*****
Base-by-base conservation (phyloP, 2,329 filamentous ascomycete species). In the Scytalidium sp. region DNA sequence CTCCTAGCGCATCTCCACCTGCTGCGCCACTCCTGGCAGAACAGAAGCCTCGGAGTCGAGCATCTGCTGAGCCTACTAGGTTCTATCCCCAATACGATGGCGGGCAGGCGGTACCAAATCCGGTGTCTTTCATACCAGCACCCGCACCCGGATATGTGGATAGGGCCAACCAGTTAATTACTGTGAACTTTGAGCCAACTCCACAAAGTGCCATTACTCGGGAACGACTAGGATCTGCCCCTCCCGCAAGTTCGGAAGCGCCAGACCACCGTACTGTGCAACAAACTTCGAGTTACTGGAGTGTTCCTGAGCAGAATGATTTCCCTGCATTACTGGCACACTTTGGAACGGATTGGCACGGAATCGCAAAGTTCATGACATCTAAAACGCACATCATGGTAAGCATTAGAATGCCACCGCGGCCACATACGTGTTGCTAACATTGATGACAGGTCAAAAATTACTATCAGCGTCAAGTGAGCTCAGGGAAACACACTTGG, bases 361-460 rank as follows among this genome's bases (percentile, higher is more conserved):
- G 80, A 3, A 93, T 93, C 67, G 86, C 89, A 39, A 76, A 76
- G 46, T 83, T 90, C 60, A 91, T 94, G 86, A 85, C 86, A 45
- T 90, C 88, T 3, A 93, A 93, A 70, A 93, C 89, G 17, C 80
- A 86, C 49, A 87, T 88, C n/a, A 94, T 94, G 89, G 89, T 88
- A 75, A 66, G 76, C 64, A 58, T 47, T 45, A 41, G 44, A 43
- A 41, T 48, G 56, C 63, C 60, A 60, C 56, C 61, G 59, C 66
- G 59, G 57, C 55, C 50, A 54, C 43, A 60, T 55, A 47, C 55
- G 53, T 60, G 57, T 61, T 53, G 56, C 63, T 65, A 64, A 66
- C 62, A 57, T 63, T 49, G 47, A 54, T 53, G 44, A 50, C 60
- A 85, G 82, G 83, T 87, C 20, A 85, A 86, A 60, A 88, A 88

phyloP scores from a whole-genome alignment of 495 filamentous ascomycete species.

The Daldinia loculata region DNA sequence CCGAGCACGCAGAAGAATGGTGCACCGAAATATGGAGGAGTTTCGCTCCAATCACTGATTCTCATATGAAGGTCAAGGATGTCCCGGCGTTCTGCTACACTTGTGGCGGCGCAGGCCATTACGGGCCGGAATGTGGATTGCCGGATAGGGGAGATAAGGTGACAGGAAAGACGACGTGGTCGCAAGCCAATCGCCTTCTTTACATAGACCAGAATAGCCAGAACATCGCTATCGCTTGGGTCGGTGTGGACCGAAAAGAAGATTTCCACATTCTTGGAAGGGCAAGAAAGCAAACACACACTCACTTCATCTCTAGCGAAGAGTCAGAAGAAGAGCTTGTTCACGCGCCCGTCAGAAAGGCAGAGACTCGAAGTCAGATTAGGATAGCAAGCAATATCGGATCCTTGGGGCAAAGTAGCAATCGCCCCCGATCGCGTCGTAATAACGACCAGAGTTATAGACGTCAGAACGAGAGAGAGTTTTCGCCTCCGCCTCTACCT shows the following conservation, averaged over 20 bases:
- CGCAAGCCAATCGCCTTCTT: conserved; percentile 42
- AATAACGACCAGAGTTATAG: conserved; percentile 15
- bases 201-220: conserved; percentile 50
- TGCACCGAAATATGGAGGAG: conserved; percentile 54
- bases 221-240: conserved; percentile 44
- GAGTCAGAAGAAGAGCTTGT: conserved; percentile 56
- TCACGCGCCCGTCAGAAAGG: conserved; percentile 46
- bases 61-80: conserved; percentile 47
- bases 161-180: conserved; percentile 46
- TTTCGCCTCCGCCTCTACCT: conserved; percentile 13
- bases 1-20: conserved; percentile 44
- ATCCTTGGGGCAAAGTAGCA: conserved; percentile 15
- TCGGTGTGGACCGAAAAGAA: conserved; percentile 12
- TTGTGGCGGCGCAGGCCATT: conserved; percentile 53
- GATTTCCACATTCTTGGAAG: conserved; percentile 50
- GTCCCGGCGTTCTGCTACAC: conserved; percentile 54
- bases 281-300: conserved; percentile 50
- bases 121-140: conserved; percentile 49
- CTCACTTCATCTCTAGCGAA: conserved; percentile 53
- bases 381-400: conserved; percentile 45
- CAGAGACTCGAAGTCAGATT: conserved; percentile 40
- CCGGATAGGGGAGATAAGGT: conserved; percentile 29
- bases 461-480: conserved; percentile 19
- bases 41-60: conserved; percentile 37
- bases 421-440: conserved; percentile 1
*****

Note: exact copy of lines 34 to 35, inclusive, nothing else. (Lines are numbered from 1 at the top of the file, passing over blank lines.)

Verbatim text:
- CAGAGACTCGAAGTCAGATT: conserved; percentile 40
- CCGGATAGGGGAGATAAGGT: conserved; percentile 29